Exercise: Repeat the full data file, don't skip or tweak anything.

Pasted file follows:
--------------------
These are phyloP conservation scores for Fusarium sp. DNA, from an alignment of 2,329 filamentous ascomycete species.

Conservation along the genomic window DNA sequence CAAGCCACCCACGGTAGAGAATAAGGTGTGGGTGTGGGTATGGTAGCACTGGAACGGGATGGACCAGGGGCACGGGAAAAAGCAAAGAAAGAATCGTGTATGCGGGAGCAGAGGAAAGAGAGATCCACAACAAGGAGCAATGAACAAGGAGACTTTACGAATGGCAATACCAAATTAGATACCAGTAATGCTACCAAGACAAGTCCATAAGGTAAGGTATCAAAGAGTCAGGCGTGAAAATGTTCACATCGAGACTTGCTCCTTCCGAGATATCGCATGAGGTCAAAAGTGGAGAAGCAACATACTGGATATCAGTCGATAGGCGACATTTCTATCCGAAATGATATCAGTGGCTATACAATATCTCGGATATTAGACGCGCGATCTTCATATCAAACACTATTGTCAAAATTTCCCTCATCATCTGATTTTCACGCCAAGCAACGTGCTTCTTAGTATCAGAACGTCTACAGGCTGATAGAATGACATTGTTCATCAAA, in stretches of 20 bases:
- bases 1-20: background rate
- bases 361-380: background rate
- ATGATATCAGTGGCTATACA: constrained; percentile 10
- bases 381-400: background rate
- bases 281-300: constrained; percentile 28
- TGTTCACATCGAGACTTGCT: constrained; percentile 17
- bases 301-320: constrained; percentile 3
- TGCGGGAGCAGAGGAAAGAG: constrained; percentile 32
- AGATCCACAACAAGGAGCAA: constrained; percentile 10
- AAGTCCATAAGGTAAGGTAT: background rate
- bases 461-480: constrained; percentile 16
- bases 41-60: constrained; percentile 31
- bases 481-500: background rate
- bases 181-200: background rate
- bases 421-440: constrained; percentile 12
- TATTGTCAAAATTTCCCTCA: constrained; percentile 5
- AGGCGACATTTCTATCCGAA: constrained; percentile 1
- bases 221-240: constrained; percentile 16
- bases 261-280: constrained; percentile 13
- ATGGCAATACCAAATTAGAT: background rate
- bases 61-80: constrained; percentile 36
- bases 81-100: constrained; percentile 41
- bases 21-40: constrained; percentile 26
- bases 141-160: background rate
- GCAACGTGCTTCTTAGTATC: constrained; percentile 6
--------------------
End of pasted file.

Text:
These are phyloP conservation scores for Fusarium sp. DNA, from an alignment of 2,329 filamentous ascomycete species.

Conservation along the genomic window DNA sequence CAAGCCACCCACGGTAGAGAATAAGGTGTGGGTGTGGGTATGGTAGCACTGGAACGGGATGGACCAGGGGCACGGGAAAAAGCAAAGAAAGAATCGTGTATGCGGGAGCAGAGGAAAGAGAGATCCACAACAAGGAGCAATGAACAAGGAGACTTTACGAATGGCAATACCAAATTAGATACCAGTAATGCTACCAAGACAAGTCCATAAGGTAAGGTATCAAAGAGTCAGGCGTGAAAATGTTCACATCGAGACTTGCTCCTTCCGAGATATCGCATGAGGTCAAAAGTGGAGAAGCAACATACTGGATATCAGTCGATAGGCGACATTTCTATCCGAAATGATATCAGTGGCTATACAATATCTCGGATATTAGACGCGCGATCTTCATATCAAACACTATTGTCAAAATTTCCCTCATCATCTGATTTTCACGCCAAGCAACGTGCTTCTTAGTATCAGAACGTCTACAGGCTGATAGAATGACATTGTTCATCAAA, in stretches of 20 bases:
- bases 1-20: background rate
- bases 361-380: background rate
- ATGATATCAGTGGCTATACA: constrained; percentile 10
- bases 381-400: background rate
- bases 281-300: constrained; percentile 28
- TGTTCACATCGAGACTTGCT: constrained; percentile 17
- bases 301-320: constrained; percentile 3
- TGCGGGAGCAGAGGAAAGAG: constrained; percentile 32
- AGATCCACAACAAGGAGCAA: constrained; percentile 10
- AAGTCCATAAGGTAAGGTAT: background rate
- bases 461-480: constrained; percentile 16
- bases 41-60: constrained; percentile 31
- bases 481-500: background rate
- bases 181-200: background rate
- bases 421-440: constrained; percentile 12
- TATTGTCAAAATTTCCCTCA: constrained; percentile 5
- AGGCGACATTTCTATCCGAA: constrained; percentile 1
- bases 221-240: constrained; percentile 16
- bases 261-280: constrained; percentile 13
- ATGGCAATACCAAATTAGAT: background rate
- bases 61-80: constrained; percentile 36
- bases 81-100: constrained; percentile 41
- bases 21-40: constrained; percentile 26
- bases 141-160: background rate
- GCAACGTGCTTCTTAGTATC: constrained; percentile 6